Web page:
– Proverbs 23:10

The old landmark refers to the boundary markers that were set to apportion the land inheritance to the tribes and families throughout Israel. The word for old means time out of mind, referring to antiquity. The saying accords with the setting of landmarks by “thy fathers” in Proverbs 22:28. The law forbade moving or removing those landmarks so as to encroach on the inheritance of another (Deuteronomy 19:14; 27:17). The old landmark is here tied to the fields of the fatherless, which is the focus of the saying. Wisdom teaches with the law against the oppressing, defrauding, extorting, or otherwise afflicted the weak, i.e., widows and fatherless (Jeremiah 22:3; Zechariah 7:10; Malachi 3:5; James 1:27).

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Proverbs 22:23

For the LORD will plead their cause, and spoil the soul of those that spoiled them.
– Proverbs 22:23

Verse 23 gives the consequence for verse 22, which forbids unjust treatment of the weak and needy. Wisdom has previously given warning against injustice toward the poor because God is their Creator (Proverbs 14:31; 17:5). Here God is their counsellor and protector. He will plead their cause means he will take their case and contend for them. The word for spoil means to rob. Yahweh will also mete out justice to those who have oppressed the poor. In due time, exploiters will reap what they have sown (Proverbs 1:16-19; 5:22-23; 28:17).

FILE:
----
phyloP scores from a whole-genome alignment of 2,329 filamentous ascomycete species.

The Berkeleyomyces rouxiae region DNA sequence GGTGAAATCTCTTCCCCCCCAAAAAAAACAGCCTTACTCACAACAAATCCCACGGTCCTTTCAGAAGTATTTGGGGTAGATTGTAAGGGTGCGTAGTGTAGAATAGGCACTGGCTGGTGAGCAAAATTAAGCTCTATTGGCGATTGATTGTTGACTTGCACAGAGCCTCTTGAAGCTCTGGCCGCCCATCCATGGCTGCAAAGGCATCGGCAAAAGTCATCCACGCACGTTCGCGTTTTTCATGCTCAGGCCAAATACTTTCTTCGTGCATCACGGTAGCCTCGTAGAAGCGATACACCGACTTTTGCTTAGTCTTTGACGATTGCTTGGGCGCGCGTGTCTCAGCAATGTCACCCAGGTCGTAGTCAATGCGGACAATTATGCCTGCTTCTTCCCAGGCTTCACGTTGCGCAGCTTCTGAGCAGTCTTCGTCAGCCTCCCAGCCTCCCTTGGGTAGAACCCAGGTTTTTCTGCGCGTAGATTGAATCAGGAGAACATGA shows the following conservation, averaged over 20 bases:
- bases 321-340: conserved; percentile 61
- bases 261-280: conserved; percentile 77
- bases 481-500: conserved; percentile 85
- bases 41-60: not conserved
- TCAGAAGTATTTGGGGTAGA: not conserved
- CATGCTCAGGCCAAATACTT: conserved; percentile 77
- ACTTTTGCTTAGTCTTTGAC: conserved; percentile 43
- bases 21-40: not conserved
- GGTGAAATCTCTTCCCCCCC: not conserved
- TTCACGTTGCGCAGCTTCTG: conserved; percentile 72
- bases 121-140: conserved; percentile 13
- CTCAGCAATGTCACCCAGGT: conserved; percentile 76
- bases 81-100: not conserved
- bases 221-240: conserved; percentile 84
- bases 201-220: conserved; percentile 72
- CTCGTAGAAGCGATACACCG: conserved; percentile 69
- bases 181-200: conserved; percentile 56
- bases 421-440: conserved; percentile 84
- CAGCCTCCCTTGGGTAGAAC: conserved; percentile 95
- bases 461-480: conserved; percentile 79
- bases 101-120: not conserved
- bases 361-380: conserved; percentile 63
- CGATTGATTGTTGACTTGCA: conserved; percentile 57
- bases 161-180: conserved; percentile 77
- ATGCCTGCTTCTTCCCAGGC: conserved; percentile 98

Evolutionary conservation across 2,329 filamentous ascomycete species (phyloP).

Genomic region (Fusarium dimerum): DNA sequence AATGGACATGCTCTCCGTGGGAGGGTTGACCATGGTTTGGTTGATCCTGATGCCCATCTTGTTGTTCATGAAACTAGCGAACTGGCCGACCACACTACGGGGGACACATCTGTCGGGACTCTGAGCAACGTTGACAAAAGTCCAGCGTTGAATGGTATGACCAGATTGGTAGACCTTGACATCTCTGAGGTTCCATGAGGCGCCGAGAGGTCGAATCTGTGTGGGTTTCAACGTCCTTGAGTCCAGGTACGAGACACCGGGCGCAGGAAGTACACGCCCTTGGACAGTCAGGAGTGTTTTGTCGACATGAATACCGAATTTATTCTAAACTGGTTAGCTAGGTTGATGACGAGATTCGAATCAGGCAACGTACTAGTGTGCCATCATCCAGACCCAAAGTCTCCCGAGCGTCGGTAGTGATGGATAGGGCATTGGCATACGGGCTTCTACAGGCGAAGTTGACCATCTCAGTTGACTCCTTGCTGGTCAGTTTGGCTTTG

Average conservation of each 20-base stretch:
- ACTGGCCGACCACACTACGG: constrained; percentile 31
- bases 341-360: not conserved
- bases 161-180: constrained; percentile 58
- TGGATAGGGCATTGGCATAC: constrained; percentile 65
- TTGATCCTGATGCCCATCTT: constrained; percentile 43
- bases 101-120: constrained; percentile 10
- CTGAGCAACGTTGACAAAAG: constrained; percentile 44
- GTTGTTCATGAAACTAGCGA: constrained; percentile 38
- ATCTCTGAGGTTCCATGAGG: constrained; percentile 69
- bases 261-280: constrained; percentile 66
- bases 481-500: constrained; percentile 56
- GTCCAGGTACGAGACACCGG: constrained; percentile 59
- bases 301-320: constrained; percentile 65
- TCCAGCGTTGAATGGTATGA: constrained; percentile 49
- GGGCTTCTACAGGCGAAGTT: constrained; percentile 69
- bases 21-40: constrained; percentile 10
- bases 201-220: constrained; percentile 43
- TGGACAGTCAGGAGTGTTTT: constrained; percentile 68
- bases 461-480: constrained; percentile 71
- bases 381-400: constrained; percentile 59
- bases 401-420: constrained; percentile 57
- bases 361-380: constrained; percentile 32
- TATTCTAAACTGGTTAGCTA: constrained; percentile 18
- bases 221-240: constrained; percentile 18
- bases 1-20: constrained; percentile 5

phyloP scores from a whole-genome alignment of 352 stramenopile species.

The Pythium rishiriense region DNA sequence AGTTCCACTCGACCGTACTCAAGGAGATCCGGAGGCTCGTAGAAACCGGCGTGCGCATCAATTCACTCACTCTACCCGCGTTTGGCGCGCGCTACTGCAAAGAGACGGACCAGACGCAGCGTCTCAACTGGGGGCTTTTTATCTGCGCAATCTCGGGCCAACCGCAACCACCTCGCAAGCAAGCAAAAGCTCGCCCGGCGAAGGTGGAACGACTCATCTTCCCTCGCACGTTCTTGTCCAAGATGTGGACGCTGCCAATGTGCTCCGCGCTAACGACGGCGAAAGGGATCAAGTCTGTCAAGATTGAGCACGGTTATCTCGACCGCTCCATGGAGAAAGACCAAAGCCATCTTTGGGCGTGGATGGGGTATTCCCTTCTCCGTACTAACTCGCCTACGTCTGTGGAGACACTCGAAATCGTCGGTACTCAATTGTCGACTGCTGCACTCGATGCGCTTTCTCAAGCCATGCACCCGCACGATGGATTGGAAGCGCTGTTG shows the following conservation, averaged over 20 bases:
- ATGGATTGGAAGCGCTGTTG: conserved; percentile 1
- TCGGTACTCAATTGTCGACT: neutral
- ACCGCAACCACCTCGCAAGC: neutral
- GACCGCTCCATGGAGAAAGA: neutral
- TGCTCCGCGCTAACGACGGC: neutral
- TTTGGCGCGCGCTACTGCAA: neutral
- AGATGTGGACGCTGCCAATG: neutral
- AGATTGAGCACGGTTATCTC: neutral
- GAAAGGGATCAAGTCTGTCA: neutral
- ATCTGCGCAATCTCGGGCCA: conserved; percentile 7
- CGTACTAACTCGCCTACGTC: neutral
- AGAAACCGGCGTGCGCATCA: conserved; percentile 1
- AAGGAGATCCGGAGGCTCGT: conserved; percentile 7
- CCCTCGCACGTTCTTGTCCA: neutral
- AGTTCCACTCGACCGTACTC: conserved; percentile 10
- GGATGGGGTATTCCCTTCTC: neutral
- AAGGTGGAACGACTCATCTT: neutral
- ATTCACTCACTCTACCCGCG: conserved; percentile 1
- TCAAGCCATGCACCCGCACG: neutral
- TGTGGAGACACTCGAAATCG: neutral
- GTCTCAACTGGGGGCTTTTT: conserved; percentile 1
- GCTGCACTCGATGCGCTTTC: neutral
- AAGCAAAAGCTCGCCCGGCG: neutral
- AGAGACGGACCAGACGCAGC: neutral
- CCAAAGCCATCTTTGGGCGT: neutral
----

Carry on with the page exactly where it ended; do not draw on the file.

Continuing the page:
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Proverbs 22:22

Rob not the poor, because he is poor: neither oppress the afflicted in the gate:
– Proverbs 22:22

Verse 22 begins “The Words of the Wise” proper and is the largest section. Verses 22 and 23 form a complete saying. The word for rob means take away, or plunder. The word for poor means weak, or needy. The poor are often representative of the weak and vulnerable. Wisdom is very much concerned with righteousness, or justice, and has many sayings concerning just treatment of the poor (Proverbs 10:15; 14:31; 17:5; 19:4, 17; 21:13). The second phrase completes the picture. The word for oppress means to crumble, or crush. The word for afflicted means lowly. The reference to the gate is a reference to the place of judgment. We would say court today. The overall warning is against exploiting, oppressing, or extorting the weak, needy, and otherwise vulnerable, even if it be done legally.